The total number of deaths in the farming profession this year has fallen to 21 down from 49 in the previous year. The fall in fatalities is good news for the farming profession however from a health and safety perspective the profession still has a long way to go.
Agriculture has one of the highest fatality rates out of the major professions and the wide range of possible dangers are often difficult to manage under high workloads. The importance of agriculture to the UK economy means it is constantly looked at from a health and safety perspective.
What caused the fatalities in agriculture over the past year?
Many do not think of farming as a dangerous profession however the large number of variables, long working hours and exposure to the elements all present challenges which can lead to the opportunity of incidents to occur.
According to the HSE Executive’s report, the deaths came from a wide variety of causes.
- 4 individuals were struck by an objective such as a bale or tree
- 2 were killed by incidents involving cattle
- 4 were killed by a fall from height
- 2 were killed when working with machinery
- 2 were trapped by something collapsing
- 7 were struck by a moving vehicle
Most deaths occurred in the interaction with a vehicle such as a combine harvester or tractor. These vehicles are critical to the functioning of a farm and are used heavily during the working day.
Older workers (55+) were found to be disproportionately susceptible to fatalities when compared to younger farmworkers. Many are stressing for the need of all to take safety seriously in the profession to try and improve the safety record and save lives.
What can be done to improve the safety record?
Whilst the industry still lags behind many in terms of the health and safety record, the drop-in fatalities and general signs of those entering the profession indicate that changes are being made.
Farm Safety Week has been run for 8 years now to promote good health and safety practices within the farming industry. The focus has been on keeping children safe in farms whilst also tackling distracted driving on fields and rural roads. This is a good step to take as a way of reminding those in the industry of the dangers that are present.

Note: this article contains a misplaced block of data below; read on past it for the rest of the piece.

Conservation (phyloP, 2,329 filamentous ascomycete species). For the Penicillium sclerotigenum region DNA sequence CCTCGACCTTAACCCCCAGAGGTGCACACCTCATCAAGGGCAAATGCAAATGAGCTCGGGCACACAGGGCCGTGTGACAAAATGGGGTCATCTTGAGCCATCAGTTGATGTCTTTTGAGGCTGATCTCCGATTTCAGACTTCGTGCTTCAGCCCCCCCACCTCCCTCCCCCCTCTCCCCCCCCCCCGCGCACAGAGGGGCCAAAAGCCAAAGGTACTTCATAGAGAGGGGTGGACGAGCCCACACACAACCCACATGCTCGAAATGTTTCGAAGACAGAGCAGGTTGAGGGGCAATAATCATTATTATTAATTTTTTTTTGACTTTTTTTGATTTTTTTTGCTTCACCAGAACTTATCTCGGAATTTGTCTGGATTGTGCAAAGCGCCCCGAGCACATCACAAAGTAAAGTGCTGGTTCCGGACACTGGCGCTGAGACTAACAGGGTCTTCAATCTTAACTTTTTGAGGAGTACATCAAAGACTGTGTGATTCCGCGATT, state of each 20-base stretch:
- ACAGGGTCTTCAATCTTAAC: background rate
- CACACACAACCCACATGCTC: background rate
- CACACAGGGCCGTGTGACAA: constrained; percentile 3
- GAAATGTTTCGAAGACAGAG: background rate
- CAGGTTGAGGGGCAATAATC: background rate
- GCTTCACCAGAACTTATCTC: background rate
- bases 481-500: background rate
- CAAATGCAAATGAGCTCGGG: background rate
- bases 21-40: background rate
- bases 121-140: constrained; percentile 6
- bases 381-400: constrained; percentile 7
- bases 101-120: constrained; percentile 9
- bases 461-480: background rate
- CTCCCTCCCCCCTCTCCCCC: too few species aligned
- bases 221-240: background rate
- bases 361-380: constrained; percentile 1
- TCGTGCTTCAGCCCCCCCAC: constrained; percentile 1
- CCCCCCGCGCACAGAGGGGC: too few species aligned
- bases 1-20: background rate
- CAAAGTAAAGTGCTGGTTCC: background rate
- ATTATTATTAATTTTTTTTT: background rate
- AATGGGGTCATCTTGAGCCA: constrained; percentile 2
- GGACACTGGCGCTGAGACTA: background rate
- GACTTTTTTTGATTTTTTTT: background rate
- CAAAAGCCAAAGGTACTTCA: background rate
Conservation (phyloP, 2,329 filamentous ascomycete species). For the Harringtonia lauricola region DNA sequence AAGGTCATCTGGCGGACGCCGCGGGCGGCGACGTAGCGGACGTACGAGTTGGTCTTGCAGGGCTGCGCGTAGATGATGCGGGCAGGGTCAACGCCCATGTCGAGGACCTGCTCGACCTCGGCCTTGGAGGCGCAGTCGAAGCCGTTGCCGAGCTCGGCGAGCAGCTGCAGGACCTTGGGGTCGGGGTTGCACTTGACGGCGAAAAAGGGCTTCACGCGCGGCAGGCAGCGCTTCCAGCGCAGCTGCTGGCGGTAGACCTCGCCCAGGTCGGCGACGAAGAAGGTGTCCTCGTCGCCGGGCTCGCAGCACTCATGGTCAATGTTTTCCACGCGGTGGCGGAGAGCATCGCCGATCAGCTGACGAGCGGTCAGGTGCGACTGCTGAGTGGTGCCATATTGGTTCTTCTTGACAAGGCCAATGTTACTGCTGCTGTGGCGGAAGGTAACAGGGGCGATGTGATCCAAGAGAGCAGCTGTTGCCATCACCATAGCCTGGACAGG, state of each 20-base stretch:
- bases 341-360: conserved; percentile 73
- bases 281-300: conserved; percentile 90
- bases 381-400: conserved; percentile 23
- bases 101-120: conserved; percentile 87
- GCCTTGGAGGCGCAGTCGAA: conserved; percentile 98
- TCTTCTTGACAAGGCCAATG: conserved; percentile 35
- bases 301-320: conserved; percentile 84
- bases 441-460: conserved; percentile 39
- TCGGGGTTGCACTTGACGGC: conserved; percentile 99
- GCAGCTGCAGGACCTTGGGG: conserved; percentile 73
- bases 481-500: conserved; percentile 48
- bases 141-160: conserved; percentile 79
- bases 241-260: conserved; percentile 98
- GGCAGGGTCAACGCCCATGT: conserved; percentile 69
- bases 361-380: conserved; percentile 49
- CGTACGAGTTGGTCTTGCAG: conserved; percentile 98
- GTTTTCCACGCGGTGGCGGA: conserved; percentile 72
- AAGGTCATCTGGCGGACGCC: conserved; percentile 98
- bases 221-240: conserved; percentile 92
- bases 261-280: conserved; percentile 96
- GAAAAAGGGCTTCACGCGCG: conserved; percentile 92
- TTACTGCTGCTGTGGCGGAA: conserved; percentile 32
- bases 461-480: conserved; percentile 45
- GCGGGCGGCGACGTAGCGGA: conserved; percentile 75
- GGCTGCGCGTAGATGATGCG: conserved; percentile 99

The training and development of young farmers have introduced a lot more around good health and safety practices, and many are entering the industry with a view of working safely both for themselves and their families.
Many in agriculture are stressing the need for more of the awkward conversations which challenge previous working patterns that have been embedded in the profession. A fresh look at the industry with a focus on behavioural safety may help to reduce the numbers even further. 21 is of course 21 too many.
Farming is recognised by the HSE Executive sector as the riskiest sector with a high number of deaths. The main reasons incidents occur are due to unnecessary risk-taking and the high number of workers who undertake activity by themselves.
One way that the profession could look to improve their safety record is a greater focus on some of the areas that other industries perform well in when it comes to health and safety.
Incorporating safeguards for lone workers and sharing information on safety-related incidents in the way that the oil, gas and aviation industries do could help further reduce the number of deaths that occur on farms.